nessa
04-20-2007, 05:30 PM
A buddy told me that he soaks all of his bottles in an oxyclean/water solution for a few minutes then most all labels will come right off.


yeah thats what i do as well. in the sink or in the bucket depending on what stage i'm at. just mix up your average cleaning solution (or less) with warm water, put in bottles and walk away.

depending on how long they sit, they either peel off or i find some floating, a quick wipe down with a no-scratch sponge just for equipment cleaning and done.
nessa

Oskaar
04-20-2007, 05:55 PM
Well, being the consumate lazy-ass when it comes to bottle cleaning and label removing, I take one of my Rubbermaid Roughneck buckets (18 gallon tub) and make up a couple of buckets of scalding hot water and PBW and let them soak for a while. After they cool, I drag the tub outside and flush it with more water every couple of days when I go outside to barbeque something for dinner. After a couple of weeks I grap a big commercial kitchen tray cleaning brush (think of a long handled barbeque grill brush with long nylon bristles) and just run it around in the tub a few times. By this time most of the labels hav either floated off or are just mush.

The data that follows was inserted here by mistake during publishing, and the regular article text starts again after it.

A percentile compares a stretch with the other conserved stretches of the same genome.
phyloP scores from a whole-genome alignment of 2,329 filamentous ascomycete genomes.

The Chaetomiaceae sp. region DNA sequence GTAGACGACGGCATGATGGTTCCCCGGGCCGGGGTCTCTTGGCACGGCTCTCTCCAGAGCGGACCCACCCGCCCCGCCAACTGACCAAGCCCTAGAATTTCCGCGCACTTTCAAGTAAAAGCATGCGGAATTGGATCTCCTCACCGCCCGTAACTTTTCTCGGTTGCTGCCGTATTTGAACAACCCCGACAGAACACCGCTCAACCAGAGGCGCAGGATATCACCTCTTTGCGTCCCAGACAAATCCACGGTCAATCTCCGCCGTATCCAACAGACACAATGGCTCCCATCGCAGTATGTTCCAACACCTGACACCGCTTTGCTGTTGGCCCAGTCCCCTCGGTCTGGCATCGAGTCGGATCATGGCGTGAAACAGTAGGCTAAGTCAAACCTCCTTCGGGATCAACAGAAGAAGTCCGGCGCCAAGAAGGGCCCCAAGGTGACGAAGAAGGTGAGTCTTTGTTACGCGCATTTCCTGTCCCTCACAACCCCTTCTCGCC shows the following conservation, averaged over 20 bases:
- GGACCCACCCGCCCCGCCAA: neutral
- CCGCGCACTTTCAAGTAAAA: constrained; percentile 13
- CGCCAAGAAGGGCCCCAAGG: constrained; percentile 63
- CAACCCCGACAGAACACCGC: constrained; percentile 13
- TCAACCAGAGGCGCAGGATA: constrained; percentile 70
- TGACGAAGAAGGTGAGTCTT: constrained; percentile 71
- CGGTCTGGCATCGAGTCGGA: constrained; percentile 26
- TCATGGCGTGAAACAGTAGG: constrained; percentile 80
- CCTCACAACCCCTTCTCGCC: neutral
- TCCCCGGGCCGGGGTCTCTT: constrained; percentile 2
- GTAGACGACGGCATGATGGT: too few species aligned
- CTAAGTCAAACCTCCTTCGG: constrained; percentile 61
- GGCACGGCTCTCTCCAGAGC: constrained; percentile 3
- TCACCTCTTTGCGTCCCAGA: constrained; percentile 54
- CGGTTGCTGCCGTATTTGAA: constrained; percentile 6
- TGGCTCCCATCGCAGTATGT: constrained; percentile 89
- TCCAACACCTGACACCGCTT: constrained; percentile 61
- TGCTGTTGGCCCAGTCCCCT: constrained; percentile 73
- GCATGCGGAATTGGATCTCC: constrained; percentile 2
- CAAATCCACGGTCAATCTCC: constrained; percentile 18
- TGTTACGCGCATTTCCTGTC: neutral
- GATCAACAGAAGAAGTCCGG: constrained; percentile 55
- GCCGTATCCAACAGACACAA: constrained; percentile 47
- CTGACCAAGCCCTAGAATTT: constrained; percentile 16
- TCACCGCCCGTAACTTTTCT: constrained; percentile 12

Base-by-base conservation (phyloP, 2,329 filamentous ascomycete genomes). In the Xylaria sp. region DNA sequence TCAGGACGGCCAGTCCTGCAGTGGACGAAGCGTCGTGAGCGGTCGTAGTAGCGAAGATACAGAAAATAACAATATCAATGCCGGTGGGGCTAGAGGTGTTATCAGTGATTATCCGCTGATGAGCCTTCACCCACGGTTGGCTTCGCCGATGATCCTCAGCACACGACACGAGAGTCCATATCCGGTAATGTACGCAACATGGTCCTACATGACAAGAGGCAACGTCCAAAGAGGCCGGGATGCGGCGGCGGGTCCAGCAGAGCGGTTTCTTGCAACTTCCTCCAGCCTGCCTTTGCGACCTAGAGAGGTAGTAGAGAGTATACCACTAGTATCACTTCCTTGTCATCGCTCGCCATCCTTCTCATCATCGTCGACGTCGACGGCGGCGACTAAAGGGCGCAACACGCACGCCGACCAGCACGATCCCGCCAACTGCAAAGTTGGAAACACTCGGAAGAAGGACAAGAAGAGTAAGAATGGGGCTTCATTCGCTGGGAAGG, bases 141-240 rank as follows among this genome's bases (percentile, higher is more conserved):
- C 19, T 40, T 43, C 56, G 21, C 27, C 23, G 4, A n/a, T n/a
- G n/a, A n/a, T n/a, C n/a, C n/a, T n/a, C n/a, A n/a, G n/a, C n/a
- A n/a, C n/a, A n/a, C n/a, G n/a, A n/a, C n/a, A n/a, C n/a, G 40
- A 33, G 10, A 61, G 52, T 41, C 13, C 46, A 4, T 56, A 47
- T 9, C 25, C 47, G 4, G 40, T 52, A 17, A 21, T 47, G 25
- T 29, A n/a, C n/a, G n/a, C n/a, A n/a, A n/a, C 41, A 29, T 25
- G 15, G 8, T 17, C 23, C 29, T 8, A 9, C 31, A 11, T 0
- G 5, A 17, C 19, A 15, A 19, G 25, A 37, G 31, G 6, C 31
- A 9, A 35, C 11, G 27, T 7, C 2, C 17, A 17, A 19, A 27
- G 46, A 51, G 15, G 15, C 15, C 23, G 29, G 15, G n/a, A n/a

So I just take a stainless steel scrub pad like a Curley Kate and run it over the bottle and then hit them with the jet washer and pop them in my dishwasher. Then I can sanitize them at my leisure when I'm ready to bottle.

Oskaar

storm1969
06-27-2007, 09:14 AM
After they cool, I drag the tub outside and flush it with more water every couple of days when I go outside to barbeque something for dinner. After a couple of weeks